Walking with Mayor Robert Flayhart, Ehrlich said "It looks like Port Deposit dodged the bullet, right?"

"You're right, governor," Flayhart said. "But if they had had to open more floodgates [at the dam] the whole north end of town would have been hit a lot harder."

While many rivers and streams across Maryland are running high, particularly in Western Maryland, rain is not forecast for the rest of the week, giving them time to drain, said Wendy McPherson, a spokeswoman for the U.S. Geological Survey.

"It looks like we're out of the biggest threat right now," McPherson said. "It's not going to get worse. If we had another hurricane ready to pounce on us we might be in trouble."

In Port Deposit, volunteer firefighters went from home to home yesterday searching for propane and other fuel tanks knocked loose by the water, as the estimated 200 residents who had evacuated began to return.

Many residents had gone to stay with friends and relatives on high ground. Others waited out the flood in the second and third floors of their homes. The population in the Red Cross shelter set up at Bainbridge Elementary School never topped eight people, although officials were prepared to handle up to 140.

Those people moved to the Red Cross shelter in Elkton to allow Bainbridge and other Cecil County schools to open on time, although school buses were not operating in the north end of town.

The residents found ways around the water on Main Street - by walking on the railroad tracks, driving through in four-wheel-drive vehicles or paddling a canoe - as they checked on their neighbors.

Gordon Wiley, who moved to Port Deposit's Main Street about six years ago, rode a bike through one water-logged segment of Main Street with his daughter, Lisa Claire, and his son, Chas.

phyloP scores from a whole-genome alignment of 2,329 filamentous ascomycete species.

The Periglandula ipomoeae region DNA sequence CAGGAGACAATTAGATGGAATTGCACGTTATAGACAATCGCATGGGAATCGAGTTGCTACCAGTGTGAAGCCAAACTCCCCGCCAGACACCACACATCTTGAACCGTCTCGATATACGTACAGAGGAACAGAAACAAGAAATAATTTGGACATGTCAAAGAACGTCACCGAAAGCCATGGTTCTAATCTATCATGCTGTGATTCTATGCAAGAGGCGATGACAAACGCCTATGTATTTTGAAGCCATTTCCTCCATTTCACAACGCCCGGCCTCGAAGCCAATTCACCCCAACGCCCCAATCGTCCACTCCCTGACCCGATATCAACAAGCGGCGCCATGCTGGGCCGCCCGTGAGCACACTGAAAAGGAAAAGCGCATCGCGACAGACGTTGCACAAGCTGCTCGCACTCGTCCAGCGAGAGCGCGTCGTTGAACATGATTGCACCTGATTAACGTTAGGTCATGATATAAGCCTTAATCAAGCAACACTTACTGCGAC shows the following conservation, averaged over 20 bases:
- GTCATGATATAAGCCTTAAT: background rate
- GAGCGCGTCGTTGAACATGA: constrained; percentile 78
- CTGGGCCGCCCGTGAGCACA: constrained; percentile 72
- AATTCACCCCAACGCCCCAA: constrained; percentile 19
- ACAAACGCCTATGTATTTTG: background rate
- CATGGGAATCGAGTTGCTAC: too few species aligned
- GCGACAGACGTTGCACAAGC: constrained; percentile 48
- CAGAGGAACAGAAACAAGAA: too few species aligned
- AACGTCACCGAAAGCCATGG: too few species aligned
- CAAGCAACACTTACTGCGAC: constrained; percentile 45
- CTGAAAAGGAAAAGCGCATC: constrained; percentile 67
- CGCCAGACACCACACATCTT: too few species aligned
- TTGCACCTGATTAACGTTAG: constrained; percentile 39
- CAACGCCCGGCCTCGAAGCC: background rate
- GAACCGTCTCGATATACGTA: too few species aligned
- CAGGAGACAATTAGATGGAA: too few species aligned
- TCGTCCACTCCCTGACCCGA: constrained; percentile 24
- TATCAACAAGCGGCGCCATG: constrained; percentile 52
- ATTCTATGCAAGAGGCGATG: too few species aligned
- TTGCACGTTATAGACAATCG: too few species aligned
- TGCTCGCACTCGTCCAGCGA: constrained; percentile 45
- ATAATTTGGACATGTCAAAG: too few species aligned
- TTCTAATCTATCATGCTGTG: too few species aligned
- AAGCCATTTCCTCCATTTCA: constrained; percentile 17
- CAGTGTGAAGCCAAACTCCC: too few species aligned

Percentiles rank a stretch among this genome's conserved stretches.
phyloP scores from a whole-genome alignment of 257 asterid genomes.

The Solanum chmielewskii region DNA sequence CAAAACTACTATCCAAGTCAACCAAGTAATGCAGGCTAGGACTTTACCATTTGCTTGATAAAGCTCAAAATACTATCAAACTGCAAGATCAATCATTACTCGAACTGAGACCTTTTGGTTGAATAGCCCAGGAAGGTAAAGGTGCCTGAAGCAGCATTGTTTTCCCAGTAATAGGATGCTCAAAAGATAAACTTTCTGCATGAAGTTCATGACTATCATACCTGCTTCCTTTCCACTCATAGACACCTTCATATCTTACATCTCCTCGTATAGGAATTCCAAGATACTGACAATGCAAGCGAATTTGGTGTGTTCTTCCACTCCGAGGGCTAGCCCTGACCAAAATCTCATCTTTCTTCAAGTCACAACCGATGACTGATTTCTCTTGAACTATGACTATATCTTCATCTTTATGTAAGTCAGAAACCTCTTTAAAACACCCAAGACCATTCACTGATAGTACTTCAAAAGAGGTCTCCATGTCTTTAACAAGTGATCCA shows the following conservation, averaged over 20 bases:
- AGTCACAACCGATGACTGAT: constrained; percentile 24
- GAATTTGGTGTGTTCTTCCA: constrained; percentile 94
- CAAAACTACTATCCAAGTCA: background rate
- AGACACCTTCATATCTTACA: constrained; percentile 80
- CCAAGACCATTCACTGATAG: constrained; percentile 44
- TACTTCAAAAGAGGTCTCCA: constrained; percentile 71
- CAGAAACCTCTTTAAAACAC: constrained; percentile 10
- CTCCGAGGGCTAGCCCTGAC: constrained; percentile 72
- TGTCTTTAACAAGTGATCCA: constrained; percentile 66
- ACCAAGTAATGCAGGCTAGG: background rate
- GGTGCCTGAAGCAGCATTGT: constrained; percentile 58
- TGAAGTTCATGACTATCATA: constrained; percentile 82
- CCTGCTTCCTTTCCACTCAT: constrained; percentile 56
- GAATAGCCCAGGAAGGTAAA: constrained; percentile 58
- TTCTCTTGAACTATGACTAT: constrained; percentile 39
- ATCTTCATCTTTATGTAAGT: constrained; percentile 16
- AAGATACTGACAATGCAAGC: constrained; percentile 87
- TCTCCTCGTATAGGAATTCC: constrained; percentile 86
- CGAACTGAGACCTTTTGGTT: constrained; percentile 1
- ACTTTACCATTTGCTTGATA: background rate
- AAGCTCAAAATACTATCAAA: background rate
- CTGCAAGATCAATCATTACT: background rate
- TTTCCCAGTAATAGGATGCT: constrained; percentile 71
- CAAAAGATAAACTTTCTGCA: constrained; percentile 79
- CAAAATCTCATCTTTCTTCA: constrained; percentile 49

"I don't let stuff like that worry me," he said about the flooding. He had, however, checked the engine of his boat - parked on a trailer in his yard - to make sure it was ready in case the water got too high.

Solona Quinn, who has lived in Port Deposit for 32 years, said the water flooded the basement of her Main Street house and the back yard but didn't reach the first floor.

"We sat up all night and watched it. You live in Port Deposit, you expect to get wet," she said.

Port Deposit occupies a narrow strip of land wedged between the Susquehanna and granite cliffs, leaving it vulnerable to flooding. Yesterday's flooding was not as severe as flooding in the region in July, said Deputy Mayor Kerry Anne Abrams.

"We're thankful for the minimal damage that it has caused so far," Abrams said.

Perry Poist, a 73-year-old town councilman and former mayor, said Port Deposit had survived years of regular flooding before the hydroelectric dam was constructed in 1928.

Poist said the warm, dry weather - very different than the pouring rain or sleet that usually precede a flood -made the conditions easier to deal with, psychologically.

The Associated Press contributed to this article.